The villagers had good knowledge of the land classification as well as the drainage patterns of the area. They also had a clear idea about the problems of the traditional water harvesting systems. The most effective method to ensure that the entire process of planning was participatory was the initiation of participatory resource mapping exercises. A kalajatha (cultural troupe) preceded the mapping exercises and initiated dialogue with the villagers. BGVS volunteers went from plot to plot and mapped the resources of the area in collaboration with the villagers. During this process they gained an understanding of drainage patterns, patterns of production and soil conservation. This was to form the basis of further planning.
Chhattisgarh was earlier known for its traditional water harvesting ponds and check-dams, which were rebuilt by the people every year. The semi-permanent structures were traditionally at regular intervals on the ridge-line where the speed of the water could be broken and slowed down. The conservation of water took place through stop-dams and check-dams and the foothills of the ridge housed traditional ponds and tanks made by the villagers. However, according to the villagers these check dams would get destroyed because of the speed at which the water flowed down the ridge-lines. Under the watershed programme, this system was modified slightly by creating permanent harvesting structures: ponds, checkdams, and stop-dams, based on the drainage maps prepared along with the villagers.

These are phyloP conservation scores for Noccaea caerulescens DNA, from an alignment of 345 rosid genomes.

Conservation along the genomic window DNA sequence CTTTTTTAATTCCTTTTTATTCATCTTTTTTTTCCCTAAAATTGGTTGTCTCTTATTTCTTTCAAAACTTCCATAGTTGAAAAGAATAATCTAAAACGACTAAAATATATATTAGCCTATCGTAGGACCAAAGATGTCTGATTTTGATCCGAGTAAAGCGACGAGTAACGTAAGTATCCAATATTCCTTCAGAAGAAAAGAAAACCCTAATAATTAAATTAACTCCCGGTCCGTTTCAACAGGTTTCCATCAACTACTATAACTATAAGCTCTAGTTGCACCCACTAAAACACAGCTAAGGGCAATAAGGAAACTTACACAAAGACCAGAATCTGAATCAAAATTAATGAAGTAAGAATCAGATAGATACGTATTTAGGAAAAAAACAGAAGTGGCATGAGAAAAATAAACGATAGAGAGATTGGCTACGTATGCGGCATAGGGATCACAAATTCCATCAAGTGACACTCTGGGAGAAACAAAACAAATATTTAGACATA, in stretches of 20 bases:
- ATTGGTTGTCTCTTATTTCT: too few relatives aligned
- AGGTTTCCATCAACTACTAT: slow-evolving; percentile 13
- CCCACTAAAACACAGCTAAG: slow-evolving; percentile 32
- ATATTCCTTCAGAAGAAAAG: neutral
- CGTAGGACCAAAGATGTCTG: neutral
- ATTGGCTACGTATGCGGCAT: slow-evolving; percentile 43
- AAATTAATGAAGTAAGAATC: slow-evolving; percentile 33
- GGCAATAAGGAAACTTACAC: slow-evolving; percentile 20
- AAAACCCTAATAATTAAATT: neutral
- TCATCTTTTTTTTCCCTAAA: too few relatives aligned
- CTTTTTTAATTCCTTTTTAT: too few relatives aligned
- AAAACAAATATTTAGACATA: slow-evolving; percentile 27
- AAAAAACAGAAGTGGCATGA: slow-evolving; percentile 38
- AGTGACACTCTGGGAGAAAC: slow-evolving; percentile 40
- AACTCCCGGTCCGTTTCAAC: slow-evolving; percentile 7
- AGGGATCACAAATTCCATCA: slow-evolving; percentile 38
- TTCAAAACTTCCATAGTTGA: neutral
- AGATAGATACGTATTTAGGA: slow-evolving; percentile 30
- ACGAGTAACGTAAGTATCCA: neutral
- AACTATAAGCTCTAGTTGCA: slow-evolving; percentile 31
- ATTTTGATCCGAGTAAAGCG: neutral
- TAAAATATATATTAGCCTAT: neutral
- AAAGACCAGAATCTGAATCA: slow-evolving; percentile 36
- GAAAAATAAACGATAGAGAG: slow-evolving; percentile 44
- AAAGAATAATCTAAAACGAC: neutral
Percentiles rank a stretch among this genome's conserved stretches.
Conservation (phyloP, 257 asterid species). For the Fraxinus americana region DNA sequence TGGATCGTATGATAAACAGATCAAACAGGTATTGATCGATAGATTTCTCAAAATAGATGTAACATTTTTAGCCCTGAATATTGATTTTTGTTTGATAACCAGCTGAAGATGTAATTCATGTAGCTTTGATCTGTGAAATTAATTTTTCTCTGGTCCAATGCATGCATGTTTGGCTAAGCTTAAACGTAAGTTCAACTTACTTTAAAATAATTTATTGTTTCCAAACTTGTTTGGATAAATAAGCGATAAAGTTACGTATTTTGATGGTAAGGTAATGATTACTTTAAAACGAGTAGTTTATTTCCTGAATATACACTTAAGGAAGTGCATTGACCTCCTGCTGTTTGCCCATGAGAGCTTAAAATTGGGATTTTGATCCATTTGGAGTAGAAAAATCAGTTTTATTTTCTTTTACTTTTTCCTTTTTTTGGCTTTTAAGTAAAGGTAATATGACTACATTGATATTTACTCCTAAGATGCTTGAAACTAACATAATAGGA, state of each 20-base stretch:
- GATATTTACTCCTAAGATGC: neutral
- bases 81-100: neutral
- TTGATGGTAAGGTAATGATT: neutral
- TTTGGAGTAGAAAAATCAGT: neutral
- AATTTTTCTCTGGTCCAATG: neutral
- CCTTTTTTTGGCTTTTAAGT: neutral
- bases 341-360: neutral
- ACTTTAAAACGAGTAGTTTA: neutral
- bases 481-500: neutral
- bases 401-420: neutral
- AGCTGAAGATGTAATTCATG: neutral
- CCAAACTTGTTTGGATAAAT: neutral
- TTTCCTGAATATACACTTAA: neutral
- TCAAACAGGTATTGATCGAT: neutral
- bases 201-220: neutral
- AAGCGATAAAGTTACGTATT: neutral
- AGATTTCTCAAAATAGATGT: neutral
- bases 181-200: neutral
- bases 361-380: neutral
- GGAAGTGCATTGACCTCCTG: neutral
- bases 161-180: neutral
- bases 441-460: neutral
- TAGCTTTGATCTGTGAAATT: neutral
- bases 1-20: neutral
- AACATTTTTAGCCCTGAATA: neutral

In this context, the first year saw the construction of boulder checks on the ridge. The traditional structures were improved slightly to make them more durable in two ways. First, the boulder checks were made of stone and mud instead of just mud; second, they were now made on the intersection of two drainage points in addition to the higher slopes, in order that enough moisture would get accumulated in the soil. Contour trenches were also dug to collect excess water and stop soil erosion.
Thereafter the work moved to the transition zone or the zone between the highland and the bahra land. There already existed two old ponds in this zone. These were repaired and stop-dams and earthen dams were built to recharge the groundwater level. These structures were spread over 32–35 hectares and were linked with the natural nala (drain) that was used by the villagers to finally drain the excess water from the rice field. This work was completed by the second year and the work on the agricultural fields started by the middle of this period. Transition bunds and checks linked the existing ponds to each other. New structures were also made to link the lowlands with the midlands and highlands. This meant that the excess water could be drained into the chawar and the darh lands. The points of transition between the lowlands and midlands were identified along with village elders, based on their years of experience.